Attacking journalists in the original banana republic


President Rafael Correa

When press freedom is deteriorating in a country, there’s often one unmistakable sign of that downward slide: the use by the government of criminal defamation laws.

There have been well-aired concerns about the attempts by the Hungarian and South African governments to curtail news media. Less attention has been devoted to the steadily worsening situation in Ecuador, the country which gave the world the phrase “banana republic”. They grow a lot of bananas, do not always change governments by election and now the news media are under attack.

Coups have removed and installed presidents regularly and in 2010 there was a what Ecuador’s president Rafael Correa called an attempted coup. Correa, a politician with a sense of drama, complained that he had been held prisoner in a hospital by striking policemen and had been rescued amid rioting and fighting by the army. The exact truth of the events remains disputed.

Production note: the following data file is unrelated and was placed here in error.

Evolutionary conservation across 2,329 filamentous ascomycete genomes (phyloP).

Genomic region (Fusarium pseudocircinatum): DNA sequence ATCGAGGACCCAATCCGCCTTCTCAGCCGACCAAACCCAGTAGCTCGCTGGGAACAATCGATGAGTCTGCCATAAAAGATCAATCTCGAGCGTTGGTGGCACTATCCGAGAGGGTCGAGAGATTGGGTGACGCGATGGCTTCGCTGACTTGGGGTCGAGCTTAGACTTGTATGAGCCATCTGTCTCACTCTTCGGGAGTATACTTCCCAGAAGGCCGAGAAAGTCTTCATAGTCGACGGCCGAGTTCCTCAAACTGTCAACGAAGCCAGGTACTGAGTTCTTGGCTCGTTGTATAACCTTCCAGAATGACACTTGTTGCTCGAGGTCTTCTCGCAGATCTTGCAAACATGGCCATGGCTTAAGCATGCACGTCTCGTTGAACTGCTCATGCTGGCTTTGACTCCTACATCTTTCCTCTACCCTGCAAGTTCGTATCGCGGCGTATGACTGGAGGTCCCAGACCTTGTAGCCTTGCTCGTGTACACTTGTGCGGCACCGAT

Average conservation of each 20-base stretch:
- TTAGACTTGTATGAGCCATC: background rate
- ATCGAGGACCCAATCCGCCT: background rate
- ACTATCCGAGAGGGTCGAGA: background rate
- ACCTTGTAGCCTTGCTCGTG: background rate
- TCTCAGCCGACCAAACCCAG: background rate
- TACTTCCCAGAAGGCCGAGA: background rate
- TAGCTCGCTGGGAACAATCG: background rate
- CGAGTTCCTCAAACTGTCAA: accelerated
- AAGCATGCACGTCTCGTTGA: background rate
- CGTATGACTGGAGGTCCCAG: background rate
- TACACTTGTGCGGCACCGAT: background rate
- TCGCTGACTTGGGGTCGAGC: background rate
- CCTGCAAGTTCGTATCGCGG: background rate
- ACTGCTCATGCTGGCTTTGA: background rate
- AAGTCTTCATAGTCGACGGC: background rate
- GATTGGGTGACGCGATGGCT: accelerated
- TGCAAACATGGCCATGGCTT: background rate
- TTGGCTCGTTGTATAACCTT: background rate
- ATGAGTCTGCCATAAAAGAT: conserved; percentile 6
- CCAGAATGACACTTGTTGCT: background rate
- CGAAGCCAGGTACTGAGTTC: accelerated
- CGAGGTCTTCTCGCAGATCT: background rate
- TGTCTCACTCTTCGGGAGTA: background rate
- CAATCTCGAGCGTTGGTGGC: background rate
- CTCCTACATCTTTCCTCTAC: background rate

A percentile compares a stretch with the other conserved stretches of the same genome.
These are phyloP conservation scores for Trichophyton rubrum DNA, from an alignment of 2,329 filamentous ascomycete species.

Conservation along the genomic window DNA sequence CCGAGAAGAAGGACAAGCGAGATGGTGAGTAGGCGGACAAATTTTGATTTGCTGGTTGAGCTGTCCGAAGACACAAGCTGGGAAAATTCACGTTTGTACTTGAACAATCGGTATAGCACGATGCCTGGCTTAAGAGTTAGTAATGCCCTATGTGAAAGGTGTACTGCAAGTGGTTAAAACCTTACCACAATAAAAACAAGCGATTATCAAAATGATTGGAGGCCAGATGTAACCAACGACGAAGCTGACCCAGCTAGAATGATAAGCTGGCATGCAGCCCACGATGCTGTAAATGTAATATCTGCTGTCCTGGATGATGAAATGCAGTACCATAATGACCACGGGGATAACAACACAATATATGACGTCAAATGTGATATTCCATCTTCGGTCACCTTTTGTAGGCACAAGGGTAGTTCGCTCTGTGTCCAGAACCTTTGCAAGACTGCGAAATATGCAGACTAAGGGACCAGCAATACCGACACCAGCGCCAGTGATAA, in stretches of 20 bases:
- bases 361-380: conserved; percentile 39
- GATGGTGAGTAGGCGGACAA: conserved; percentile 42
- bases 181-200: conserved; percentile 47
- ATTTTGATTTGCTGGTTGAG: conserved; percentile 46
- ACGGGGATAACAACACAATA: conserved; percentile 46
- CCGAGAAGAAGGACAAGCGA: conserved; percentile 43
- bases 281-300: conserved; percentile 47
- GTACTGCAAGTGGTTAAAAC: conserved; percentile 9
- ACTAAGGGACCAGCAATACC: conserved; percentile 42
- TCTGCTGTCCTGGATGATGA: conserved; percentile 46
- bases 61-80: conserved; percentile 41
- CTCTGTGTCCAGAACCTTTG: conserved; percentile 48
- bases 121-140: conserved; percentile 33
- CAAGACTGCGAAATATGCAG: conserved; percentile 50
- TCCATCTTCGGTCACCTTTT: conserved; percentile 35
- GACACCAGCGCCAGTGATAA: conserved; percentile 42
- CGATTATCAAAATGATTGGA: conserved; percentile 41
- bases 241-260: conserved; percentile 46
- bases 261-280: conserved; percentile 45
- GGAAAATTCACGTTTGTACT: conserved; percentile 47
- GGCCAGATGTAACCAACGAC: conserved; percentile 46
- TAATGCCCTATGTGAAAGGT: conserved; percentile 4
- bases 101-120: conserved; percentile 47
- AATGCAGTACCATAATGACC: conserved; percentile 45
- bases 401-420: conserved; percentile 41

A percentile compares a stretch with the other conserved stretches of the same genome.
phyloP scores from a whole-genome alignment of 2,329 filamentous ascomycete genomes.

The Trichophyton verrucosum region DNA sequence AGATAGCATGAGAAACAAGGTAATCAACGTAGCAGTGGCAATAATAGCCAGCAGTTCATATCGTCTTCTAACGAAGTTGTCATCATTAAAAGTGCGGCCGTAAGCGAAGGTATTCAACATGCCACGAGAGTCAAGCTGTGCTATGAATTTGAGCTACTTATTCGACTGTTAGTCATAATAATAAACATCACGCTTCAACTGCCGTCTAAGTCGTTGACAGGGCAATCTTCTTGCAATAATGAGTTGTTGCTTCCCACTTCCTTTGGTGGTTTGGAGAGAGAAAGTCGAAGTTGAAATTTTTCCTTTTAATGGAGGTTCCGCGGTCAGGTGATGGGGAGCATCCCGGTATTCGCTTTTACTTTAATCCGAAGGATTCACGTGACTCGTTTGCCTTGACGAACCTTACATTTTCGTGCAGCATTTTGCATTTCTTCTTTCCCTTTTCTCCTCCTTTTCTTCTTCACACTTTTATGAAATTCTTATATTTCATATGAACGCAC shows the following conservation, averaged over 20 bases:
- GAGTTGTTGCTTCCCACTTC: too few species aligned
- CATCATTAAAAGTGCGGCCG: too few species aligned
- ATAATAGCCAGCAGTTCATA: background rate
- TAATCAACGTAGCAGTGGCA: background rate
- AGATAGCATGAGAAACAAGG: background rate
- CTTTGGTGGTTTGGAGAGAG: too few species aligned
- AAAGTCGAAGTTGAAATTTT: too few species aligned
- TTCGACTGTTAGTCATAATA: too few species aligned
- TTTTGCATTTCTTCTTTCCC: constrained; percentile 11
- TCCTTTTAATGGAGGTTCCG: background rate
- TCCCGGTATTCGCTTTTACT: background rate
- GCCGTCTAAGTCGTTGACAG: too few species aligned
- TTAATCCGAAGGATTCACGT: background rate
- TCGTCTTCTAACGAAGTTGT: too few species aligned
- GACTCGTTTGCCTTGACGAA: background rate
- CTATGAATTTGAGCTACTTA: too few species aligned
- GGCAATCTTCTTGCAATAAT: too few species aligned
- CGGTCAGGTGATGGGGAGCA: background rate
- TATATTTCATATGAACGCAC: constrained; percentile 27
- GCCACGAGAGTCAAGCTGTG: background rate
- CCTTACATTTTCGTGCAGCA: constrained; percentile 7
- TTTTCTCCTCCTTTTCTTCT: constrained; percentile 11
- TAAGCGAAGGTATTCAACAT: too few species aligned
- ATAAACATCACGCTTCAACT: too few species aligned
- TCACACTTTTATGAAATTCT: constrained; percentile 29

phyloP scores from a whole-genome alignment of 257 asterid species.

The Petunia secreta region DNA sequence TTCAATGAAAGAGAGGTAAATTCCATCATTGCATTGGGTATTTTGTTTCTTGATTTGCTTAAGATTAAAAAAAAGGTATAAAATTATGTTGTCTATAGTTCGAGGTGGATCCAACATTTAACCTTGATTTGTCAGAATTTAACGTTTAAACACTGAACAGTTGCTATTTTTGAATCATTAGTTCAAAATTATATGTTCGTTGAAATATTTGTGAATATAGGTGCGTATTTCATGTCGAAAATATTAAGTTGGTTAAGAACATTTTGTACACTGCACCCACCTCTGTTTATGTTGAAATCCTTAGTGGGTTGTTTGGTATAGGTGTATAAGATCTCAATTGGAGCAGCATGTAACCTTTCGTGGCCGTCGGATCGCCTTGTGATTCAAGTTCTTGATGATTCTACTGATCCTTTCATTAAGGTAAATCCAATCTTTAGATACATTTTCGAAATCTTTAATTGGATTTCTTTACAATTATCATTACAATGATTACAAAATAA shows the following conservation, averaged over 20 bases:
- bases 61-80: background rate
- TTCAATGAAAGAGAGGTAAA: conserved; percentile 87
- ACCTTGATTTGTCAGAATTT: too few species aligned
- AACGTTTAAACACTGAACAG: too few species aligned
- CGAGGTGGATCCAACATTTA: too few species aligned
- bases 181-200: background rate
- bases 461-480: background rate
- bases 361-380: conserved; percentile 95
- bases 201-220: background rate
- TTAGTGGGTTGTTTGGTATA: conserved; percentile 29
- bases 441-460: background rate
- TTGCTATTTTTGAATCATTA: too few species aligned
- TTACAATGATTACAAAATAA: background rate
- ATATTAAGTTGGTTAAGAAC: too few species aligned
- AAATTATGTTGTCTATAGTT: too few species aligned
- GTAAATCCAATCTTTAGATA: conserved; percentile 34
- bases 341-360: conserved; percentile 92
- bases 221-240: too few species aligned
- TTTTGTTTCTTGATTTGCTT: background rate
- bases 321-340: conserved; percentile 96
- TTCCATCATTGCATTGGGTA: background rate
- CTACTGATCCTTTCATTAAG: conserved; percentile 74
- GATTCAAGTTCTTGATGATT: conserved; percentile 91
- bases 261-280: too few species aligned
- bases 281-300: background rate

Emilio Palacio, writer on one of the country’s major dailies, El Universo, wrote a column accusing Correa of ordering soldiers to open fire on the hospital when there were patients in the building and accusing the president of lying about what had happened. Last spring, criminal defamation charges were brought against four of El Universo’s journalists. After proceeding involving peculiar delays and changes of judges, three writers were sentenced to jail terms and fined a total of $30m.For good measure, the newspaper was fined $10m. An appeal is to be heard tomorrow.

This was Correa’s second legal case against critics. He then embarked on a campaign of discrediting his opponents in the media, broadening the attack beyond one newspaper and its writers. Correa’s war against the media has made headlines in the Spanish-speaking world. Time that this unsavoury campaign received wider attention.


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